Researchers at High-Tech Bridge have uncovered multiple vulnerabilities in the Web interface of pfSense that can be exploited to perform cross-site scripting (XSS) and cross-site request forgery (CSRF) attacks.
PfSense is an open source firewall/router software distribution based on the FreeBSD operating system.
“Successful exploitation of the vulnerabilities may allow an attacker to delete arbitrary files on the system with root privileges, steal administrator’s cookies and gain complete control over the web application and even the entire system, as pfSense is running with root privileges and allows OS command execution via its web interface,” according to the High-Tech Bridge advisory.
The issues have been patched, and users are advised to update to the latest version.
All totaled the update fixes five cross-site scripting issues and one cross-site request forgery issue. In one XSS issue, the input passed via the “zone” HTTP GET parameter to “/status_captiveportal.php” is not properly sanitized before being returned to the user.
A remote attacker can trick a logged-in administrator into opening a specially-crafted link and executing arbitrary HTML and script code in browser in the context of the vulnerable website, High-Tech Bridge noted in the advisory. In another case, it is input passed via the “if” and “dragtable” HTTP GET parameters to “/firewall_rules.php” that is not being properly sanitized before it is returned to the user.
In the case of all the XSS vulnerabilities, a remote attacker can trick a logged-in administrator to open a specially-crafted link and execute arbitrary HTML and script code in browser in the context of the vulnerable website, High-Tech Bridge noted in the advisory.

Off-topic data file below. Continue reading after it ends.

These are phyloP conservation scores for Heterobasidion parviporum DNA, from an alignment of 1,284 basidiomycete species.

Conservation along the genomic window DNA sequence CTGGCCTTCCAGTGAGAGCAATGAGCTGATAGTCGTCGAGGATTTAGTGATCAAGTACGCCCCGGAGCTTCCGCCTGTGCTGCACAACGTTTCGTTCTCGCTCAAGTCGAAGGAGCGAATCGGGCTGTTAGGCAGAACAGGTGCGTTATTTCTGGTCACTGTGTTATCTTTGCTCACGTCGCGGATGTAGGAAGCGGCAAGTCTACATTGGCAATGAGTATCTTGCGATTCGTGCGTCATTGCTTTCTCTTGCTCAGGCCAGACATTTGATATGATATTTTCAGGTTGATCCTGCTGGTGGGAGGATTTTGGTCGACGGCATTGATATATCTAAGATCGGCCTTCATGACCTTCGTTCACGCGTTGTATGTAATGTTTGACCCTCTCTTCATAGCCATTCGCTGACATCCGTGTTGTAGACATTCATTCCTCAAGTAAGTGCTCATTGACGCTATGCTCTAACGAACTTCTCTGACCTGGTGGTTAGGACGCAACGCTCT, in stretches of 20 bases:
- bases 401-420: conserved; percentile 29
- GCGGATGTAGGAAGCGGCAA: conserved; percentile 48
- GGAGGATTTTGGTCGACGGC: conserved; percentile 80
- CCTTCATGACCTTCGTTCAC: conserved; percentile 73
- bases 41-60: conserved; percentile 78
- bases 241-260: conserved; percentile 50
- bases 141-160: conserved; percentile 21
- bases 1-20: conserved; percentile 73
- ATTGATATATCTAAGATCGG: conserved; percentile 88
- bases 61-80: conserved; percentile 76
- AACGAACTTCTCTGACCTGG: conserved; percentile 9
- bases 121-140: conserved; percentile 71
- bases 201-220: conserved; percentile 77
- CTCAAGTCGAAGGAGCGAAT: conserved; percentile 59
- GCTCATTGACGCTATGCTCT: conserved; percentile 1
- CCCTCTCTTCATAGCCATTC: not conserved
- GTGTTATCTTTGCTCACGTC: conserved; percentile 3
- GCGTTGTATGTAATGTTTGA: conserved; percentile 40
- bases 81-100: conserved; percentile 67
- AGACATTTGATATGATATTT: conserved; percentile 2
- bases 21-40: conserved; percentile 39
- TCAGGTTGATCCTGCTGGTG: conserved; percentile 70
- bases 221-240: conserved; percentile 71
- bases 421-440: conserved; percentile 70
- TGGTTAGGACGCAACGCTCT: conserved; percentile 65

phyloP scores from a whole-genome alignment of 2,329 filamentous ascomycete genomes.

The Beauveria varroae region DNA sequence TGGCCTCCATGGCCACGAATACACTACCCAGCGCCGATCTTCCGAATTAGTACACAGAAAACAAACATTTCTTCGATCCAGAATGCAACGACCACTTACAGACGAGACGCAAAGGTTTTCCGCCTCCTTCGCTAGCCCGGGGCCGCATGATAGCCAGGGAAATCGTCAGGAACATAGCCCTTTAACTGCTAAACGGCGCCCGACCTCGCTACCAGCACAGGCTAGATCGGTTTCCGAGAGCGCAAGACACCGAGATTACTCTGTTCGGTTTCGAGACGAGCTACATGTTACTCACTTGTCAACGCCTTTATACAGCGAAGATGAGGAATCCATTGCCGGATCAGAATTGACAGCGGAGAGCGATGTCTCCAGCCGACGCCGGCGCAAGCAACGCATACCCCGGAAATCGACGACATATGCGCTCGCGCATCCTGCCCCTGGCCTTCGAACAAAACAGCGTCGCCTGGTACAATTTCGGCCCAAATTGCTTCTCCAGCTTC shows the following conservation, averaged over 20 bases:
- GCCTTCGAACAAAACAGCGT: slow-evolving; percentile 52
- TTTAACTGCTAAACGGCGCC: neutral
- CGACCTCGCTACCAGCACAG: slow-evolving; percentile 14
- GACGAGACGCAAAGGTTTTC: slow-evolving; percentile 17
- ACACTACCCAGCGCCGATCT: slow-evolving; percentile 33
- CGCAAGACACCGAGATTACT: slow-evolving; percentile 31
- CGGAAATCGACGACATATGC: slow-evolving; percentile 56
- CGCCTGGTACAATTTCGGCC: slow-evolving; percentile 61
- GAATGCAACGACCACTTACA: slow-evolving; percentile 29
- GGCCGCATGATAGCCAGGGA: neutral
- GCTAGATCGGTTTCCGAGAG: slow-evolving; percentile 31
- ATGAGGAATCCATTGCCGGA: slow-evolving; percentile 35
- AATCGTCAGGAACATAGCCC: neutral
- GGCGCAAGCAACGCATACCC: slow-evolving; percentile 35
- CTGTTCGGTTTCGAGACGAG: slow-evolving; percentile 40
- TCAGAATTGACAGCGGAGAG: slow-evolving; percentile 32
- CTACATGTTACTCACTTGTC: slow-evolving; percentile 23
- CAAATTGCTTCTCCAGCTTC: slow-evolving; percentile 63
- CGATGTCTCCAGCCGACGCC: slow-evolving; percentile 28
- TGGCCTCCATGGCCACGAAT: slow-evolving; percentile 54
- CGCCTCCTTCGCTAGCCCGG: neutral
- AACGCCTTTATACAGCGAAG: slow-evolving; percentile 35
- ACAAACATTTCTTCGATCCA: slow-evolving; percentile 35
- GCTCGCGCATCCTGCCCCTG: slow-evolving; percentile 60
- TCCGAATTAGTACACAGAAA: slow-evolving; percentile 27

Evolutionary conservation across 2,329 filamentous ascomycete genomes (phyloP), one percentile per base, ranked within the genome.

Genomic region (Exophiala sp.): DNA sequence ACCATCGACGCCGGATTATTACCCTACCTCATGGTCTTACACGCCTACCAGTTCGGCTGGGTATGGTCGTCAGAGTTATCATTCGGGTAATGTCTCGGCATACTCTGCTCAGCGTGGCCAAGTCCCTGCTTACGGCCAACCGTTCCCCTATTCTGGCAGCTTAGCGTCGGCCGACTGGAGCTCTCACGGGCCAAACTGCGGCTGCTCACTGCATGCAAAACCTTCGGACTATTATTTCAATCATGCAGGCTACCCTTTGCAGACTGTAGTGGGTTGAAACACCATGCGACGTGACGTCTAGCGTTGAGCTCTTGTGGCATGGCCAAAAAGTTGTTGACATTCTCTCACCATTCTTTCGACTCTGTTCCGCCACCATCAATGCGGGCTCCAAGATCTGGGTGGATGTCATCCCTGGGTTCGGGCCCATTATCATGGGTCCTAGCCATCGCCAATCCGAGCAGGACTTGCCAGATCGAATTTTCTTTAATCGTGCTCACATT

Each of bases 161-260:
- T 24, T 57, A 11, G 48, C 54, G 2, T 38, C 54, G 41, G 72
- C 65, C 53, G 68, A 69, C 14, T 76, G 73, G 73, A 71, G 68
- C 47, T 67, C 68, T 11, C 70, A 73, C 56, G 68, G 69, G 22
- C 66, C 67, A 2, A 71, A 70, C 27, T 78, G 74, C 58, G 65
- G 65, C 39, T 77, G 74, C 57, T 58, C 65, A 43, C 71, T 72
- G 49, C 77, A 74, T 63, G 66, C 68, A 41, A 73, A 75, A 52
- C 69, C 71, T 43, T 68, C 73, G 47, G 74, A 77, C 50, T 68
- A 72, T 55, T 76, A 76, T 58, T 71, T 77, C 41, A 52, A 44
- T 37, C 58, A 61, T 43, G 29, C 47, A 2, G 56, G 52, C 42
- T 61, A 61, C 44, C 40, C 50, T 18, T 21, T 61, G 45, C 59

The lone CSRF vulnerability exists due to insufficient validation of the HTTP request origin in “/system_firmware_restorefullbackup.php”. According to High-Tech Bridge, a remote attacker can trick a log-in administrator to visit a malicious page with CSRF exploit and delete arbitrary files on the target system with root privileges.
“These vulnerabilities are a good example of global ‘webization’ – almost any software today, including the most complex one, has a web interface for simplicity and compatibility reasons,” said Ilia Kolochenko, CEO at security firm High-Tech Bridge. “And the web interface is the weakest point usually – people tend to seriously underestimate the risks of vulnerable web applications. Moreover, many companies rely on purely automated solutions to test their web application security, while classic web vulnerability scanning is not capable of detecting all of the vulnerabilities. Obviously, hackers will not spend much time or effort on compromising complex front-end software, if they can get-in by a simple web hack. Attacks targeting web applications will definitely grow in the future as hackers prefer quick and easy ways to access your ‘secure’ information.”